Definition: Google Analytics is an online analytics service that provides webmasters with a wide variety of information about the activity that takes place on their website. Google Analytics enables ecommerce businesses to segment their visitors, study traffic trends, and optimize conversion funnels — among many other functions.

What merchants can find out in Google Analytics

Data is viewed by metrics, which measure behavior, and dimensions, which describe who customers are. Metrics and dimensions help online businesses answer to fundamental questions:

1. Who is visiting our website? Knowing your prospects and customers informs marketing campaigns, product curation, and the very look and feel of your website.
2. What are they doing? Analyzing user behavior on an ecommerce website informs optimizations, identifies weak points (such as poorly-converting product pages), and ultimately ensures that decisions are made with an understanding of how users are interacting with a storefront.

Common data points that can be uncovered in GA include:

  • Aggregate page views
  • Total number of visitors
  • The number of unique visitors
  • Amount of time spent on site by all visitors
  • The geographic location of visitors, on a country, state, and city level
  • The specific terms they typed into search engines that brought them to the website

When using segments or persona-specific dimensions, online merchants can compare and contrast how different customer groups interact with their website.

Data over time

Google Analytics provides a graph it refers to as “over time,” which presents web traffic patterns across a specific (usually longer) period of time. Studying larger data sets provides more accurate insights and also helps to compare performance with business actions. For example, an online merchant may see that whenever they release a coupon code, traffic or conversion from social media spikes as a result.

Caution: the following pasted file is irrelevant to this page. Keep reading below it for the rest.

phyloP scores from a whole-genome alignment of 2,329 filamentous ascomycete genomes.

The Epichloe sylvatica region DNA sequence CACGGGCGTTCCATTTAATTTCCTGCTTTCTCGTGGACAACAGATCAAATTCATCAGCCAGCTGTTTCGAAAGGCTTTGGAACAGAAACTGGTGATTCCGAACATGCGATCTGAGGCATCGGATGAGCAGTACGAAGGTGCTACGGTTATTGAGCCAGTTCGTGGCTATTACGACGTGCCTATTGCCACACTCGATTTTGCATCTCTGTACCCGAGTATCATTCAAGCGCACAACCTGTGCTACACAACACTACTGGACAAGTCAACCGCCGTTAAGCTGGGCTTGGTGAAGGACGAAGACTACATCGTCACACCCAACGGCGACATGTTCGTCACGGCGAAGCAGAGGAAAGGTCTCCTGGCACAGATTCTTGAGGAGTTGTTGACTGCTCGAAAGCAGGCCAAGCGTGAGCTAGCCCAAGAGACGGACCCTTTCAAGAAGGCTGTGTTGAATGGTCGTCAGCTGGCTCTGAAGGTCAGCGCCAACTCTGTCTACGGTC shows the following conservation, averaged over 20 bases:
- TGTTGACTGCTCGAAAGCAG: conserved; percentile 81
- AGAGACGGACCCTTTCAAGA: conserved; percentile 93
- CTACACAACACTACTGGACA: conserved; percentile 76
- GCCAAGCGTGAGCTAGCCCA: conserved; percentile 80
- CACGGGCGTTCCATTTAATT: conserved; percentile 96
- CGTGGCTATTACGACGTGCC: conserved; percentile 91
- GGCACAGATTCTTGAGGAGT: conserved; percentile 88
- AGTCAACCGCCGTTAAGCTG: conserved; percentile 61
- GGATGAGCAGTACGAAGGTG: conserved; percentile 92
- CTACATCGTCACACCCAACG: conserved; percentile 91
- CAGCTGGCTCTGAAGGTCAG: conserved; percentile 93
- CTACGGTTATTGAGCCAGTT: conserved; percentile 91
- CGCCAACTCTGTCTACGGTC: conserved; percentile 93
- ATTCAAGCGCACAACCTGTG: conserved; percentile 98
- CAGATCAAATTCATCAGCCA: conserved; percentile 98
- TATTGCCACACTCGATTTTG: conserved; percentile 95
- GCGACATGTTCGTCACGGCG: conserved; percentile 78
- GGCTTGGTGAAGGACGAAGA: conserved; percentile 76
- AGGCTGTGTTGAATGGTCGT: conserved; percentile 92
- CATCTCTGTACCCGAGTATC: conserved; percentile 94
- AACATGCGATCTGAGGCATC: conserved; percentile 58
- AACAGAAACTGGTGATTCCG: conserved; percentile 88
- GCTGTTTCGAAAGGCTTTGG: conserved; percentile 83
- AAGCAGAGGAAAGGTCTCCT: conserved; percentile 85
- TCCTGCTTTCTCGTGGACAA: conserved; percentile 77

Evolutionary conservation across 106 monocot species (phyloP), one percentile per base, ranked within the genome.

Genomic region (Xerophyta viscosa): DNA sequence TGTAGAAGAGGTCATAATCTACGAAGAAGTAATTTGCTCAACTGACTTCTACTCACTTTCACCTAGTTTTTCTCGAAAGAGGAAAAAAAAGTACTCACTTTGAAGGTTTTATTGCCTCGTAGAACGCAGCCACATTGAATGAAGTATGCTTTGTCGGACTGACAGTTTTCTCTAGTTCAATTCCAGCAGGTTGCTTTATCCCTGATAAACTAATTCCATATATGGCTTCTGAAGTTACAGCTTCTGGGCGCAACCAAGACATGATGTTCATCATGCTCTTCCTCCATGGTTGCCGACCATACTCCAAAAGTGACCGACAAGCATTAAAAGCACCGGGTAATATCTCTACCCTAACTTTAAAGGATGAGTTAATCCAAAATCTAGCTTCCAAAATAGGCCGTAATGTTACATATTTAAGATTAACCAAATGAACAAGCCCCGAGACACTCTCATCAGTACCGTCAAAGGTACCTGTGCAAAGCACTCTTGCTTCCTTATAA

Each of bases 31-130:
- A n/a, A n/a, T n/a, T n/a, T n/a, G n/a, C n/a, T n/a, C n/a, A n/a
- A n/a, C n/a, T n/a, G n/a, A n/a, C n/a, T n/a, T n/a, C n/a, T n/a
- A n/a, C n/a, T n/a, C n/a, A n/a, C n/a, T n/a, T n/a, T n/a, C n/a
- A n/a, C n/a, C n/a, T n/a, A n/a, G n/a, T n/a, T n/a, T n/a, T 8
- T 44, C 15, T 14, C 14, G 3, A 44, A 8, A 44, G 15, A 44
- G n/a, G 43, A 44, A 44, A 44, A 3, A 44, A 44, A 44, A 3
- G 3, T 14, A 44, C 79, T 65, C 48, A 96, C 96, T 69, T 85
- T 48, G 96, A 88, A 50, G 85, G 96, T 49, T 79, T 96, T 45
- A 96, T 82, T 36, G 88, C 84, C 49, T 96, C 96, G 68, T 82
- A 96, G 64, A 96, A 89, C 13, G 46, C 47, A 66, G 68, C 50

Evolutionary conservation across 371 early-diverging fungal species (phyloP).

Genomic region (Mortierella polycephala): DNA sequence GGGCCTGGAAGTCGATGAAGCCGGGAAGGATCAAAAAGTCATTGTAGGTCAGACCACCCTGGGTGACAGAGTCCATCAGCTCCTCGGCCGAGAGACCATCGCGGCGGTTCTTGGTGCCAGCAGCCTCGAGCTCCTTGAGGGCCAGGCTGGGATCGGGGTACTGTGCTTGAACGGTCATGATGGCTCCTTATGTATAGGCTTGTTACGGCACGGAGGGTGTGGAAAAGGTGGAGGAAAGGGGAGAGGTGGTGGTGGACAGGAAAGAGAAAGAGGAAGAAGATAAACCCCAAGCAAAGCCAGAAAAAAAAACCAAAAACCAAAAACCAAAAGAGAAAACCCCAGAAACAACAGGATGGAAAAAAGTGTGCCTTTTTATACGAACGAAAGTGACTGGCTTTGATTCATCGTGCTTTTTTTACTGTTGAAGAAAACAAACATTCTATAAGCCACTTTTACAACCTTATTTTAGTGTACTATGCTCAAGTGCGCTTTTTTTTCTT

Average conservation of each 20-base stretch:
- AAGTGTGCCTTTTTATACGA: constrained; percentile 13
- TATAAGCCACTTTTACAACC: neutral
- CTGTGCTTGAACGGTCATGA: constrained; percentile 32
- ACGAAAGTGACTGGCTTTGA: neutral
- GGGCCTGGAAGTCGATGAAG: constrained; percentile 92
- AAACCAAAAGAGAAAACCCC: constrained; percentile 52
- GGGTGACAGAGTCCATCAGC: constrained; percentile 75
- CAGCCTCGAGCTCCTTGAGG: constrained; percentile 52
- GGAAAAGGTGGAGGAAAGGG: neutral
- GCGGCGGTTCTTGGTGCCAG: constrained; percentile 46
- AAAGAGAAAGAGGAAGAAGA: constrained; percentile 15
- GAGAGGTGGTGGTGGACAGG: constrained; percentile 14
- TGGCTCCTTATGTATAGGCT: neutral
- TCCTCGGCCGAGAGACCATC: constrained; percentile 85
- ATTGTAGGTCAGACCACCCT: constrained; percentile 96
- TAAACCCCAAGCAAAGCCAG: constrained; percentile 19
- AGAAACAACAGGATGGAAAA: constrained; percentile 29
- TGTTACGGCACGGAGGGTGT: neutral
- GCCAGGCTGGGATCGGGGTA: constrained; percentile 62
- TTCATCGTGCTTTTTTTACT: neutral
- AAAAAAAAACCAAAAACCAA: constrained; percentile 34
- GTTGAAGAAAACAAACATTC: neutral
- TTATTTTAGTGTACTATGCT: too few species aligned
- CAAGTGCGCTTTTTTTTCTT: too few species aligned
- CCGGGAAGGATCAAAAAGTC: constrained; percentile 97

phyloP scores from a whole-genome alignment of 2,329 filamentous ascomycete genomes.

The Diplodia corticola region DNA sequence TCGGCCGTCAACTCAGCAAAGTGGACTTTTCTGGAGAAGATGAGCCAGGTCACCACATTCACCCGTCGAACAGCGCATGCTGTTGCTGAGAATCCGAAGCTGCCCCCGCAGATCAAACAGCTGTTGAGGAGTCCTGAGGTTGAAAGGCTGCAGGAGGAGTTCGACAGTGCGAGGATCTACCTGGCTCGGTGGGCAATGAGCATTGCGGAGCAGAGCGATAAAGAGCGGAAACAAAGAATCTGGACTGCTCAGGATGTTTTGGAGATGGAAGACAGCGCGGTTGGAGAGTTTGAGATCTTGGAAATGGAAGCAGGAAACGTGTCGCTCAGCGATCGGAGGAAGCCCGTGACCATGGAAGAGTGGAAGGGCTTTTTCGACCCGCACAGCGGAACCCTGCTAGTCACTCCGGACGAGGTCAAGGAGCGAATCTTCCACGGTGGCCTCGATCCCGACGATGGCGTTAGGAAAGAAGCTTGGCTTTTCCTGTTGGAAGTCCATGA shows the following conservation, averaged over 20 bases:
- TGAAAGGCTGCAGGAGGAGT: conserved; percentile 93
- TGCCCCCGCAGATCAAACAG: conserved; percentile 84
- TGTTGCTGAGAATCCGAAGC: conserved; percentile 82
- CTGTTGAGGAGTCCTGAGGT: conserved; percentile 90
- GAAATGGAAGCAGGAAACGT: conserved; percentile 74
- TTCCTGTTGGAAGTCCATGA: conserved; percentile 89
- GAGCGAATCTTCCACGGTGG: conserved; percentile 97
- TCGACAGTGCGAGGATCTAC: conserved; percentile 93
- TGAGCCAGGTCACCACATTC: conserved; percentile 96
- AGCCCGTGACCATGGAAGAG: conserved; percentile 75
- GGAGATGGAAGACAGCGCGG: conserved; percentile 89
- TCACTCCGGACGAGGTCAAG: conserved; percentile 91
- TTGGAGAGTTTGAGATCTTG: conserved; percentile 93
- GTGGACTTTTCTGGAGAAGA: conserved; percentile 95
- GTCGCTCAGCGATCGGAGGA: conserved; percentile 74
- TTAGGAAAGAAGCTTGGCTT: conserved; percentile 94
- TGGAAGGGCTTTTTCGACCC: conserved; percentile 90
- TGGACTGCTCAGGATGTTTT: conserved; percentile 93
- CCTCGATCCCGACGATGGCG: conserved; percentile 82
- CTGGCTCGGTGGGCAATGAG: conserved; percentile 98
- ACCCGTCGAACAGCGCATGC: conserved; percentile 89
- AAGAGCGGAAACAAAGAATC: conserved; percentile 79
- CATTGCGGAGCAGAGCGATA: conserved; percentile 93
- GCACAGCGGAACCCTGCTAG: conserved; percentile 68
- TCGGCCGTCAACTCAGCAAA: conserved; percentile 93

Whenever any events occur that may impact website performance — either online or offline — it's helpful to make an annotation in Google Analytics. When examining performance at a later time, an annotation may indicate a possible causation.

Setting goals

Online companies can rely on Google Analytics to help establish goals and monitor progress toward those benchmarks. In the context of macro conversions, the software can be used to edit an ecommerce site's markup/code to track the shopping cart section of the site. It also allows for the site's receipt page to be set up as an ecommerce transactions page goal.

Ecommerce sites should also establish goals for micro conversions — events that may eventually lead to the completion of a macro goal (usually a product purchase). These include signing up for a newsletter, URL Destination goals for created accounts, or ebook downloads (to name a few).

Google Analytics: Directional, not transactional

While it's a strong indicator of performance, free Google Analytics accounts generally use sampled data. This data can be used directionally, as an indicator of overall performance. Sampled data cannot be relied upon for decisions that require transactional — or exact —data. Use Google Analytics in tandem with internal sales figures and investigate any data that does not quire match up.


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